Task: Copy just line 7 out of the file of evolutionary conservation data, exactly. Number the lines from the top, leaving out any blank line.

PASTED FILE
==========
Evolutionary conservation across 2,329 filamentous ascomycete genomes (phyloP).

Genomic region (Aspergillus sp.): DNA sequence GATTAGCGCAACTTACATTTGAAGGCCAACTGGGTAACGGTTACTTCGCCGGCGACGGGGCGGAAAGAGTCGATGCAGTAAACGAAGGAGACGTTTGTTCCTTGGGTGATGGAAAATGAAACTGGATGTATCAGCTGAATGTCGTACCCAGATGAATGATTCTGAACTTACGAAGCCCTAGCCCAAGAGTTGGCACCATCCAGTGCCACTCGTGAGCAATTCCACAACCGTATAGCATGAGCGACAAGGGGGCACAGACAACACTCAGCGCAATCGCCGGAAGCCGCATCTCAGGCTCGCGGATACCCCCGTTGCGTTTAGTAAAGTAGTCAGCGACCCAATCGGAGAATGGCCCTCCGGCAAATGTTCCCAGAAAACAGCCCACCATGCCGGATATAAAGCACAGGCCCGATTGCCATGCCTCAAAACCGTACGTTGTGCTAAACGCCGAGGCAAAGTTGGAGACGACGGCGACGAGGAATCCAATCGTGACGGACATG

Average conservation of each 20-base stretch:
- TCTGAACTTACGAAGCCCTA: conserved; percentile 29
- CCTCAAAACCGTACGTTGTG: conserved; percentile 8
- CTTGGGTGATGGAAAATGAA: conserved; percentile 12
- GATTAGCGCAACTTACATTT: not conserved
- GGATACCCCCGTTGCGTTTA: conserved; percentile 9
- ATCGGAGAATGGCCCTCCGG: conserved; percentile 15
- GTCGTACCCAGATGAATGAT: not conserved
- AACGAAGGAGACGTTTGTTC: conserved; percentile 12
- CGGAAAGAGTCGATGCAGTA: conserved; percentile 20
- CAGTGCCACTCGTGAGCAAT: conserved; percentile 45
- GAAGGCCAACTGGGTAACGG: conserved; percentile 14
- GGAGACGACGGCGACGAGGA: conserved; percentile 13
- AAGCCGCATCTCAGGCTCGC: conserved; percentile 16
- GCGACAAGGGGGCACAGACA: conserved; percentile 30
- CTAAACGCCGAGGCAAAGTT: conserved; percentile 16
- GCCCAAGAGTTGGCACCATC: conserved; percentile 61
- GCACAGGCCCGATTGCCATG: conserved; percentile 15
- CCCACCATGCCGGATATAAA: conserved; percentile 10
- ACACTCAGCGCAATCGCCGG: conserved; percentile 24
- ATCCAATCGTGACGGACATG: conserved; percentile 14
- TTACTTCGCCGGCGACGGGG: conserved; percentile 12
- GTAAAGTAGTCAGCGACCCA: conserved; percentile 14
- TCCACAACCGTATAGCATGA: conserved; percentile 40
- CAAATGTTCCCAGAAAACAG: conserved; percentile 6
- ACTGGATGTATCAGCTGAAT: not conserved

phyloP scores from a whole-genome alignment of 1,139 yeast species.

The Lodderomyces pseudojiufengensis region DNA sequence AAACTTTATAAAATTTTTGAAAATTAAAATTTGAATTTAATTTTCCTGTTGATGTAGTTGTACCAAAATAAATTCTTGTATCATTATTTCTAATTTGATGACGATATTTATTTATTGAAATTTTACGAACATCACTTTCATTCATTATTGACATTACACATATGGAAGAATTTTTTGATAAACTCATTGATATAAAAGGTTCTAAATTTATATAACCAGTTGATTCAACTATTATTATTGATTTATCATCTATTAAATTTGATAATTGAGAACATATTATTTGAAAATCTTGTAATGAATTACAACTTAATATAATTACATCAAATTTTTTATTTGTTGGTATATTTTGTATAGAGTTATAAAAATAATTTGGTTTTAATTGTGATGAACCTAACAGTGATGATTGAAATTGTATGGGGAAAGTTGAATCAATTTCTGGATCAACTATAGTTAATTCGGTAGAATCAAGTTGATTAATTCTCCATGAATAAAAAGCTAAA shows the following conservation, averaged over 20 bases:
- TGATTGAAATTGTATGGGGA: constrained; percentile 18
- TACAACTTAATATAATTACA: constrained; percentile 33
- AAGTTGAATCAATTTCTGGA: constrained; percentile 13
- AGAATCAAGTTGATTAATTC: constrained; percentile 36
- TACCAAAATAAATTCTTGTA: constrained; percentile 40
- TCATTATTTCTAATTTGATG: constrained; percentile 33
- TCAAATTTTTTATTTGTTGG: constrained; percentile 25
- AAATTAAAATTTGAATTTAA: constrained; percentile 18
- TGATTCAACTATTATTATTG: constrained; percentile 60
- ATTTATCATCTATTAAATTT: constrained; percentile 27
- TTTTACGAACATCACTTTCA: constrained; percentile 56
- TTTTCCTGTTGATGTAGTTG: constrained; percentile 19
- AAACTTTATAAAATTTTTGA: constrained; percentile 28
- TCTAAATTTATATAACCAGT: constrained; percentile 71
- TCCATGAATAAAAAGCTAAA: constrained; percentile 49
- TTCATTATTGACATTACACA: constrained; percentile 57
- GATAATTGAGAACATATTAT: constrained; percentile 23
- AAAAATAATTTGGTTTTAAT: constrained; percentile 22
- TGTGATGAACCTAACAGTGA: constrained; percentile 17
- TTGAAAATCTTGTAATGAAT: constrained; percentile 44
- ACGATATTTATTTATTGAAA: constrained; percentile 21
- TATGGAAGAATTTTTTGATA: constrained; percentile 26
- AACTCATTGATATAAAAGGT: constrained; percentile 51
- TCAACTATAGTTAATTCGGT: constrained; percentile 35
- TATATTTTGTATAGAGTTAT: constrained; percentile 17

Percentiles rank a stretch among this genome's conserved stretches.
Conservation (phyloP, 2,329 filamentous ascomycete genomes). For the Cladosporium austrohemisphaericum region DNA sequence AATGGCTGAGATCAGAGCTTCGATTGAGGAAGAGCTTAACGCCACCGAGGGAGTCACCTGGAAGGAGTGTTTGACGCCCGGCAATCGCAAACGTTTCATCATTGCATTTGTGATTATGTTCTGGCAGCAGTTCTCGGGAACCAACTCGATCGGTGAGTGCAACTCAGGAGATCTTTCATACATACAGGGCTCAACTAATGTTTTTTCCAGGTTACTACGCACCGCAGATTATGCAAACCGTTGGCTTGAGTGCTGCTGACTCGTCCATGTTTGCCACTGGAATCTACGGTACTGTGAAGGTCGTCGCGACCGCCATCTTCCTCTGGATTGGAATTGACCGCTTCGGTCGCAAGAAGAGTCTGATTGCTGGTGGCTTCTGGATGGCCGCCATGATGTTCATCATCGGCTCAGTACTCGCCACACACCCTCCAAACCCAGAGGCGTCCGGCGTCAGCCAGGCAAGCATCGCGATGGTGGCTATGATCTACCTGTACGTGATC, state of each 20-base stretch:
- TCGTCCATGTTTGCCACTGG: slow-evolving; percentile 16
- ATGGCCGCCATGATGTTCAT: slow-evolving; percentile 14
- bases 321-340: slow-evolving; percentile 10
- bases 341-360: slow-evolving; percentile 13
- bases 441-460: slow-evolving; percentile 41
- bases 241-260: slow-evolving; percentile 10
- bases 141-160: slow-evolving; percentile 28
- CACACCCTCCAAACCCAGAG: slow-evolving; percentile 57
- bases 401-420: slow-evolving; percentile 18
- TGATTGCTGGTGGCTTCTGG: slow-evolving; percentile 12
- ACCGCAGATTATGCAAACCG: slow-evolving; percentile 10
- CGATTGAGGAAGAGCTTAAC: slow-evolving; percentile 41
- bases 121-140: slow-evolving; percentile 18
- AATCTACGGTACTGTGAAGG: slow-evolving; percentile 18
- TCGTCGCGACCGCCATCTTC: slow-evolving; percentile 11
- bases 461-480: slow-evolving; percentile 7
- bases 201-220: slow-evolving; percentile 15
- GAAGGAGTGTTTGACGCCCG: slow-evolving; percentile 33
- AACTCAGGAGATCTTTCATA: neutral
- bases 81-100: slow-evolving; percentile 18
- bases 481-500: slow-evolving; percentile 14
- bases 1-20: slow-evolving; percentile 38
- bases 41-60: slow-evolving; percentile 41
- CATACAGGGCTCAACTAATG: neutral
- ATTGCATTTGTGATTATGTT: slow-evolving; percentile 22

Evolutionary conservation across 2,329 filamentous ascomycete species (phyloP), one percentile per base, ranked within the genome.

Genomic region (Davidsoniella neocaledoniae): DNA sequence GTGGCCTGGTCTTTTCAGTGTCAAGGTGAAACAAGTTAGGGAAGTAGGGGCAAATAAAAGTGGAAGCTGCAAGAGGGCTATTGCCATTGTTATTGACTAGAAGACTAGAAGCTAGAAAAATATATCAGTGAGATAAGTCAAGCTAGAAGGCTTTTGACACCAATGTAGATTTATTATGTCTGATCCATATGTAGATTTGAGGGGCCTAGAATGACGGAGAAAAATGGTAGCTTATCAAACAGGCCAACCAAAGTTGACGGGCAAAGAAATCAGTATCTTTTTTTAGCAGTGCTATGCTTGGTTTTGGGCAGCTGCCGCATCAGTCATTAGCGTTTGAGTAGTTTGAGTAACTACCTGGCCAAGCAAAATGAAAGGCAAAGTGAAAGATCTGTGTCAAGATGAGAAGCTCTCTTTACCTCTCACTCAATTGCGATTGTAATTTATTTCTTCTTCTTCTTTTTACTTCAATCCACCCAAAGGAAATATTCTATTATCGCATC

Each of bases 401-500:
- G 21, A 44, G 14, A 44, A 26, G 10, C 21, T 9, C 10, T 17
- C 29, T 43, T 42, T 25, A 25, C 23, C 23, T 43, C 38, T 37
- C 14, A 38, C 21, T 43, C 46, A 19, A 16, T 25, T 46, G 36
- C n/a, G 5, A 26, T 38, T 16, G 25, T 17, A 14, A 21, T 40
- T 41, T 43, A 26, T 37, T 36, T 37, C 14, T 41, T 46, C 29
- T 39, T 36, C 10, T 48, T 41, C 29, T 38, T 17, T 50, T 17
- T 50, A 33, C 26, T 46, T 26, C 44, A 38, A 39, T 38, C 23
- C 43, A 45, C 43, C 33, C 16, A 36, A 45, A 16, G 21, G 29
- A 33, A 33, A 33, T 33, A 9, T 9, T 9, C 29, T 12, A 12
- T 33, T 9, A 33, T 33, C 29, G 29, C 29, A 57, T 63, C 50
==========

- GATTAGCGCAACTTACATTT: not conserved